What Is Religion?

The Psychology of Why People Believe

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Religion is a set of organized beliefs, practices, and systems that most often relate to the belief and worship of a controlling force, such as a personal god or another supernatural being.

Religion often involves cultural beliefs, worldviews, texts, prophecies, revelations, and morals that have spiritual meaning to members of the particular faith, and it can encompass a range of practices, including sermons, rituals, prayer, meditation, holy places, symbols, trances, and feasts.

While this is a basic definition, there are many different understandings of what religion is. Not all religions are centered on a belief in a god, gods, or supernatural forces.

The famed psychoanalyst Sigmund Freud described religion as a form of wish fulfillment. However, modern psychology recognizes that religion can play an important role in an individual's life and experiences and can even improve health and well-being. In fact, studies have shown that religion can help people develop healthy habits, regulate their behaviors, and understand their emotions—all factors that can affect your health.

According to an estimate by the Pew Research Center, 84% of the world's population has some type of religious affiliation.

Types of Religion

There are many different types of religions, including the major world religious traditions that are widely known as well as much lesser-known belief systems of smaller populations. Some of these represent monotheism, or the belief in a single god, while others are examples of polytheism, or the belief in multiple gods.

Some of the types of religions include but are certainly not limited to:

  • Baha'i
  • Buddhism
  • Christianity
  • Confucianism
  • Hinduism 
  • Indigenous American religions
  • Islam
  • Jainism
  • Judaism
  • Rastafarianism
  • Shinto
  • Sikhism
  • Taoism
  • Traditional African religions
  • Zoroastrianism

Related to religion, animism is the belief in divine non-human beings, while totemism involves the belief in a divine connection between humans and the natural world. On the other end of the religious spectrum is atheism, which involves a belief in no god or gods, and agnosticism, which holds that the existence of god or gods is unknown or unknowable.

Religion vs. Spirituality

While religion and spirituality are related, there are differences between the two. Spirituality is an individual practice and belief, whereas religion is centered on a set of organized practices that a larger group shares. It is possible to be spiritual without being religious.

Why People Believe in Religion

The reasons why people believe in religion are not fully understood, but researchers have suggested a number of possible explanations.

The Psychology of Religious Belief

According to the most recent Gallup poll, 47% of adults in the U.S. have some type of religious membership. As to why people believe in religion, psychologists have proposed several theories.

While Freud believed that religious belief was a form of pathological wish fulfillment, other researchers have proposed that how the human brain works often predisposes people to believe. The human mind looks for patterns, purpose, and meaning, which may influence why people turn to religion to guide their belief systems.

Parenting and cultural influences also play an important role since people tend to belong to the religion in which they were raised. The human need to belong, combined with the desire for social connection, also contributes to the desire to be part of someone larger than the self.

The Purpose of Religion

Religion can serve a wide range of purposes. Religion can be a source of comfort and guidance. It can provide a basis for moral beliefs and behaviors. It can also provide a sense of community and connection to tradition. Some research even suggests that it may affect health.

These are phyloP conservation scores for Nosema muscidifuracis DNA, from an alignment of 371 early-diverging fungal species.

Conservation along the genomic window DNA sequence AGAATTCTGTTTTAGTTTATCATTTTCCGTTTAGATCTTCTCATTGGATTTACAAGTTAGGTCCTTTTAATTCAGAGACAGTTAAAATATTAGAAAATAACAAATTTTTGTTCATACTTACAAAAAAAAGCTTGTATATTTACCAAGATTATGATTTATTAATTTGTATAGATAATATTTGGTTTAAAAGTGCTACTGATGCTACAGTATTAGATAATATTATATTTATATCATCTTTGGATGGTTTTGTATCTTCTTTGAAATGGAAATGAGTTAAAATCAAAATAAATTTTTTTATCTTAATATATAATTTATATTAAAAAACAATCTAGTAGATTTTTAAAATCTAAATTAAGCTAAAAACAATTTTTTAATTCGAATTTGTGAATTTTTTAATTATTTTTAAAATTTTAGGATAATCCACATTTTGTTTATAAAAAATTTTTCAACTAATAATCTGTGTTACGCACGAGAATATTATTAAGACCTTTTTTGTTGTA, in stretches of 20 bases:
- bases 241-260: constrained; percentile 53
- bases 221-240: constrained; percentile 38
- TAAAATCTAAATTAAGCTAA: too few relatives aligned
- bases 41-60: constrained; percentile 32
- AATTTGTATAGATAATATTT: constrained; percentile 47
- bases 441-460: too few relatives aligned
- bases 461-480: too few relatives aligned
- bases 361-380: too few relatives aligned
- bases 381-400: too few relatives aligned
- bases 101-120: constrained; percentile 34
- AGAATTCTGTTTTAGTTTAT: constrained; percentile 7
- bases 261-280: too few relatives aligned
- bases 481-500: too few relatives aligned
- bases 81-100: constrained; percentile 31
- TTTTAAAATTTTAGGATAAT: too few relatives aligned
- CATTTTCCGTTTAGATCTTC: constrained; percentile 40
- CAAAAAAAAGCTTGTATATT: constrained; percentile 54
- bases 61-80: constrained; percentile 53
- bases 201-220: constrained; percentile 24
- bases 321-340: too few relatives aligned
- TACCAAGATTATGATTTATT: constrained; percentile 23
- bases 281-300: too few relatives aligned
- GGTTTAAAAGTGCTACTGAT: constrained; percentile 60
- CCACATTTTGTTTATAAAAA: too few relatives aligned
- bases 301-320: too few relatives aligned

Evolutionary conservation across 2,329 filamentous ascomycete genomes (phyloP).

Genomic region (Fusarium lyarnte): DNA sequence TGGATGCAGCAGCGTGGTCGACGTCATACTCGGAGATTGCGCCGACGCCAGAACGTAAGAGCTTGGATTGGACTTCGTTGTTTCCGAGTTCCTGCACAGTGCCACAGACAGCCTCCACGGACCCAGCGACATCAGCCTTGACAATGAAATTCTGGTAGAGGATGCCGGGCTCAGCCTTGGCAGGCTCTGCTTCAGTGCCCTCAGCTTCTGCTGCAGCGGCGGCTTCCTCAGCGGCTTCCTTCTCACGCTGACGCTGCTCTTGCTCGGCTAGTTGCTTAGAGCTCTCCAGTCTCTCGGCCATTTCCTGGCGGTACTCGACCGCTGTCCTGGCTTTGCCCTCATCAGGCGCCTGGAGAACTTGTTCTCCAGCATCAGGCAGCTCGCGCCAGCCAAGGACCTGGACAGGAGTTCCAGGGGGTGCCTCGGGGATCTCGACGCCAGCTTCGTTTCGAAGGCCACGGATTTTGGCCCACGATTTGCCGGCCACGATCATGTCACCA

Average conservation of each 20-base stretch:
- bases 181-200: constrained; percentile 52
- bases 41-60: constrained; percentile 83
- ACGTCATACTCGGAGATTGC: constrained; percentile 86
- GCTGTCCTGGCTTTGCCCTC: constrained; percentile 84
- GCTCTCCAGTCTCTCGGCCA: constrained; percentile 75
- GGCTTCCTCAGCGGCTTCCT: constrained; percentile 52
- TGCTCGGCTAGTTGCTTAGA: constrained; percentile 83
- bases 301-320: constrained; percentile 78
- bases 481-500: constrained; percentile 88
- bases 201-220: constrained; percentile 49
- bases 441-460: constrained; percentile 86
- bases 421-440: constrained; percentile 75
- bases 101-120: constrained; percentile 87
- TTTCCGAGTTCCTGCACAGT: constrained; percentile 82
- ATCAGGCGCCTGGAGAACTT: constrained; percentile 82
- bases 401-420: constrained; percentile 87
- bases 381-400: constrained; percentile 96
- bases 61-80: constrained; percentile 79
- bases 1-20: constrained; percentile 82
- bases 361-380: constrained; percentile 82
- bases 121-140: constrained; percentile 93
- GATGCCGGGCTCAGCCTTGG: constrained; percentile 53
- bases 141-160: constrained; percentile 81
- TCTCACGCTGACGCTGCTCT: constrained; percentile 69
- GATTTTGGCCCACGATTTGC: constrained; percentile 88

The impact of religion on health and life expectancy has always been a tricky area of research. It seems (to some) that religious people—defined here as people who attend religious services regularly—seem to be healthier than those who don't attend.

This has led to a line of research looking into the impact of religion on health to determine what, if any, positive benefit religion could have on life expectancy. This research is tricky, however, because of several factors that are difficult to control for, including:

  • People who attend religious services may simply be healthier than those who cannot attend.
  • The benefits may have more to do with social contact than religion itself.
  • Certain religions may encourage healthy behaviors.

As researchers look into the impact of religion, all these factors must be considered along with the possibility that religion itself influences health.

Impact of Religion

Religion can contribute to a sense of community, provide support, and offer guidance. It has also been shown to impact both physical and mental health.

Religion and Physical Health

One series of studies found that participants who were either religious or spiritual had a decreased risk of coronary heart disease (CHD), lower blood pressure (BP), better immune function, and longer lifespans when compared to people who were not religious or spiritual.

Researchers found that the participants who were religious or spiritual tended to eat more nutritious diets, engage in more physical exercise, and have better cognitive function compared to people who were not religious or spiritual.

In these studies, people who were religious were also less likely to smoke, which put them at a lower risk of smoking-related illnesses such as all cancers, cardiovascular disease, and lung disease. Maintaining a healthy lifestyle is linked with a better quality of life as well as a greater lifespan.

Religion and Mental Health

Religion can also influence mental health in both positive and negative ways. Religion can serve as a source of comfort and strength when people are under stress. At other times, this connection may be less helpful—or even harmful—if it creates stress or acts as a barrier to treatment.

Studies suggest that religion has both the potential to help and harm mental health and well-being. On the positive side, religion and spirituality can help promote positive beliefs, foster community support, and provide positive coping skills. On the other hand, negative religious coping, miscommunication, and harmful negative beliefs that actually be detrimental to mental health.